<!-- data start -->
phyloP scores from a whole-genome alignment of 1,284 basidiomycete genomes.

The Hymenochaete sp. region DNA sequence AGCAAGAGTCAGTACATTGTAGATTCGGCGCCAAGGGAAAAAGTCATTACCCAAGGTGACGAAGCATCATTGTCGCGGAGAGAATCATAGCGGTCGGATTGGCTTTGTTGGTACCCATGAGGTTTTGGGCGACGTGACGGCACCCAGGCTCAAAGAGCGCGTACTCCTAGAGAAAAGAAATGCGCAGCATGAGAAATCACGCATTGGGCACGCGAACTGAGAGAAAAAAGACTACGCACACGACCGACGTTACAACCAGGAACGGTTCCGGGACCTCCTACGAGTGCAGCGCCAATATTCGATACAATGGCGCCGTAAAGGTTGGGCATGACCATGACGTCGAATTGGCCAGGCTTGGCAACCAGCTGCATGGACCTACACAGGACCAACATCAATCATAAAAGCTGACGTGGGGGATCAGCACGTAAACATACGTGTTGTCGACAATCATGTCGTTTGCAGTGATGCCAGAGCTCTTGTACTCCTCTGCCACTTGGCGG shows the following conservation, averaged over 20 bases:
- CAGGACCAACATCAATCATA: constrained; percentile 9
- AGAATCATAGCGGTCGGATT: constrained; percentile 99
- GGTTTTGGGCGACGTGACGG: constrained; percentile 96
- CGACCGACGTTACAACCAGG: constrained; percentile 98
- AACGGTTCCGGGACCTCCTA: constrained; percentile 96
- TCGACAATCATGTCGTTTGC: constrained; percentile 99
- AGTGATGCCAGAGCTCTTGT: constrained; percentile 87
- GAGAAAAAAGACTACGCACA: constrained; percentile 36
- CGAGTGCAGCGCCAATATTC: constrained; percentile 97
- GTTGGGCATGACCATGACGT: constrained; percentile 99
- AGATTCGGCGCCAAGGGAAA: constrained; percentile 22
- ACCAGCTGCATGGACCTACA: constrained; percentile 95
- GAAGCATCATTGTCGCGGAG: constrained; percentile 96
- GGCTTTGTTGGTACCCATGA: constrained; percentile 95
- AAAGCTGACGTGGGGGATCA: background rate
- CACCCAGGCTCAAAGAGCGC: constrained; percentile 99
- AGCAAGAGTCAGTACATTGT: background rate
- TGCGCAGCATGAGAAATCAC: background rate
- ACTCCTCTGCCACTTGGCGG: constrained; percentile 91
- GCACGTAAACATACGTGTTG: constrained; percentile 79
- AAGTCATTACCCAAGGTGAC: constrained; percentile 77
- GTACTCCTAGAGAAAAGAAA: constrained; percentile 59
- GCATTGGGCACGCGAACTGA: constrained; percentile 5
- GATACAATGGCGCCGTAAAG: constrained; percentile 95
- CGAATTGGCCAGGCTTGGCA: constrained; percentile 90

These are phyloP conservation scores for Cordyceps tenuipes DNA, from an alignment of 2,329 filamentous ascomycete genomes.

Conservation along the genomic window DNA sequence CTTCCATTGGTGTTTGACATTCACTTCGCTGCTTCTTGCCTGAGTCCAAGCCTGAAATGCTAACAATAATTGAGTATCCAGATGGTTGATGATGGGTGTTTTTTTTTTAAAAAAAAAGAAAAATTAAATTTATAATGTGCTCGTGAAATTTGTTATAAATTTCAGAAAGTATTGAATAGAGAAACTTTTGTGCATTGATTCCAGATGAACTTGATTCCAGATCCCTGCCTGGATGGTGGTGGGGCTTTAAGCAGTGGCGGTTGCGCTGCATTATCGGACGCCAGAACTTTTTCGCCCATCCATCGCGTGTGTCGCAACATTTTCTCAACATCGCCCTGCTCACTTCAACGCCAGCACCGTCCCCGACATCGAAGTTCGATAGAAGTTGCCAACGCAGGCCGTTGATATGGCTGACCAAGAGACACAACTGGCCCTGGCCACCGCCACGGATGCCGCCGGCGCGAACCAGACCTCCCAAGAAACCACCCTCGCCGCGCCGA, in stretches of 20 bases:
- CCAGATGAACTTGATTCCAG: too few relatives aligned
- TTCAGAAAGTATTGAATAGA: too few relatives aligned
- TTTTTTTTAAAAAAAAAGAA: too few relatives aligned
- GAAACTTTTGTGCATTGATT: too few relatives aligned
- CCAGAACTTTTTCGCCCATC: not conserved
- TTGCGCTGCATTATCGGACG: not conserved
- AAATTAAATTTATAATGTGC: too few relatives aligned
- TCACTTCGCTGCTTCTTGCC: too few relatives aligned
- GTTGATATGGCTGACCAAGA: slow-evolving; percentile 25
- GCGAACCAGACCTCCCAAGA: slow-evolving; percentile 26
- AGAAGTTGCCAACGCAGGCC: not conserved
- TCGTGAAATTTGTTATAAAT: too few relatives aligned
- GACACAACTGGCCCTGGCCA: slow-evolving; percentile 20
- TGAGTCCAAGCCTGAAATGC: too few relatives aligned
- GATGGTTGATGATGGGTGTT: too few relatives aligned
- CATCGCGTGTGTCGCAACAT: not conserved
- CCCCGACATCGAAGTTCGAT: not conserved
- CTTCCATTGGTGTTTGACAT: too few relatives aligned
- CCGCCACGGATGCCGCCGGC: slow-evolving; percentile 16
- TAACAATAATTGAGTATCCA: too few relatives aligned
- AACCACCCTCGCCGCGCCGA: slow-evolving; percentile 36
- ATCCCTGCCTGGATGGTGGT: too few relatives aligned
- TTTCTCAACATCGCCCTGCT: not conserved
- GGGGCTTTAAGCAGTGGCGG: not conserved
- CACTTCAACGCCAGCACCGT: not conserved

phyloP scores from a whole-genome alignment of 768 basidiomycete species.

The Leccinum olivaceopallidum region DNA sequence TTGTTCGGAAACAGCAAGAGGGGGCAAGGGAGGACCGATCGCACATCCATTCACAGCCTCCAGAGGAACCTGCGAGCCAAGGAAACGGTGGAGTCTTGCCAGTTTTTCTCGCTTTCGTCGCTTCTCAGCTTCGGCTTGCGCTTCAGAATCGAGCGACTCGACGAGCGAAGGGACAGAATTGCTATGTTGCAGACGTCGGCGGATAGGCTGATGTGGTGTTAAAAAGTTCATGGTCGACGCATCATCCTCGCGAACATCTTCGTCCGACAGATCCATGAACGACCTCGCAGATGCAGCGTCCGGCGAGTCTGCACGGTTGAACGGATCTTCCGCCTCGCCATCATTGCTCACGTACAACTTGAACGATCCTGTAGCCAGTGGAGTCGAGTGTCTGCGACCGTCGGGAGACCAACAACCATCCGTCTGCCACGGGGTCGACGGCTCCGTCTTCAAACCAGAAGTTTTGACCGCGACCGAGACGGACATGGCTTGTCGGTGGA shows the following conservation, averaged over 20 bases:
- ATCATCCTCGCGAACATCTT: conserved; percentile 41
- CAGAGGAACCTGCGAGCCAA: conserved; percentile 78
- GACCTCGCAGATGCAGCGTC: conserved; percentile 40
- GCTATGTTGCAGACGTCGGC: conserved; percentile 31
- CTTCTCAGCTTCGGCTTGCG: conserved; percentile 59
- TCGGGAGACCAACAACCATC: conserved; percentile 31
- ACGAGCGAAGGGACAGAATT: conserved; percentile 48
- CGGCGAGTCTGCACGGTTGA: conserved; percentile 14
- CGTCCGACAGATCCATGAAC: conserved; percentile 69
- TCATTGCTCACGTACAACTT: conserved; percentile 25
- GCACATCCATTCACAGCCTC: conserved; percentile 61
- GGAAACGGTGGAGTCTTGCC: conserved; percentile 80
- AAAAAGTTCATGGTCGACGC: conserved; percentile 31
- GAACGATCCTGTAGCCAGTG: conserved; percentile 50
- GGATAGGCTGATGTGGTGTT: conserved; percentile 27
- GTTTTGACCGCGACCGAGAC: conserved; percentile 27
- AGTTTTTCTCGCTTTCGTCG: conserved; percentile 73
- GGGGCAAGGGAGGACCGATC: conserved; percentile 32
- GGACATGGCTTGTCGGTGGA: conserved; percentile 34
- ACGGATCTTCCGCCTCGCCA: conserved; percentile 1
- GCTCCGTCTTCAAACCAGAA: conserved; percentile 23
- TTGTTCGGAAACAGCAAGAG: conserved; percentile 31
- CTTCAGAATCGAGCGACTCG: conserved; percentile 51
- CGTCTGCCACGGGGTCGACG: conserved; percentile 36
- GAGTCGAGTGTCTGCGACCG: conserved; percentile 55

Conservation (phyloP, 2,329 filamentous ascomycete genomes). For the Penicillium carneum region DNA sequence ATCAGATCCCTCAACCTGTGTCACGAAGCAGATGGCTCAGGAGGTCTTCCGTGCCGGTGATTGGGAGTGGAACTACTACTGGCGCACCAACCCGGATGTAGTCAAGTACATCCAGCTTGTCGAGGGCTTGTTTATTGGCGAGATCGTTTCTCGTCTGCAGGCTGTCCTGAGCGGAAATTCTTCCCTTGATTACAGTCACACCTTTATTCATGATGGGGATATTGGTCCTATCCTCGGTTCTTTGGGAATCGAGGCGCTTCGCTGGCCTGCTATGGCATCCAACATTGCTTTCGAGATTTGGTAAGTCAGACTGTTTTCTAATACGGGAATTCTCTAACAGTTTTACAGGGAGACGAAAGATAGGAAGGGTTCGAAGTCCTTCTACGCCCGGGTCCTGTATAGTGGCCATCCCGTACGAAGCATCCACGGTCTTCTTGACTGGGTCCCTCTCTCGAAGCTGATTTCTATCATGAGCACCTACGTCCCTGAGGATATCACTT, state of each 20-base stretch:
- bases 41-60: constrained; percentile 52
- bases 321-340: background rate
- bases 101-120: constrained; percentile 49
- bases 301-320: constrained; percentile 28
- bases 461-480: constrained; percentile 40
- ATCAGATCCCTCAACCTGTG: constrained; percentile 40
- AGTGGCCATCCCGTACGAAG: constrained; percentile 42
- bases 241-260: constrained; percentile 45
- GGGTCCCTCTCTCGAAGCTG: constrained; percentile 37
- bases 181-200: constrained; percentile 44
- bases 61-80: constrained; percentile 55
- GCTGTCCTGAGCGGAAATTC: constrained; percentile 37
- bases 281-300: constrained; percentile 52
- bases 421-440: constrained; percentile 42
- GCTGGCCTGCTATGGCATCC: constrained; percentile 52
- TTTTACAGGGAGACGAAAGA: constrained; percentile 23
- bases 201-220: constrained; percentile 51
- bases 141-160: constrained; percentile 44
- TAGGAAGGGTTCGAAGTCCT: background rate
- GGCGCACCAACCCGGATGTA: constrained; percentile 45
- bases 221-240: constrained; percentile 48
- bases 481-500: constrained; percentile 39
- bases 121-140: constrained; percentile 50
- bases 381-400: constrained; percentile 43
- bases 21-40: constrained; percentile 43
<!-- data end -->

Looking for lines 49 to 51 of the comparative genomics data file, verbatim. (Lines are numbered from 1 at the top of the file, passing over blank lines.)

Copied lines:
- TAACAATAATTGAGTATCCA: too few relatives aligned
- AACCACCCTCGCCGCGCCGA: slow-evolving; percentile 36
- ATCCCTGCCTGGATGGTGGT: too few relatives aligned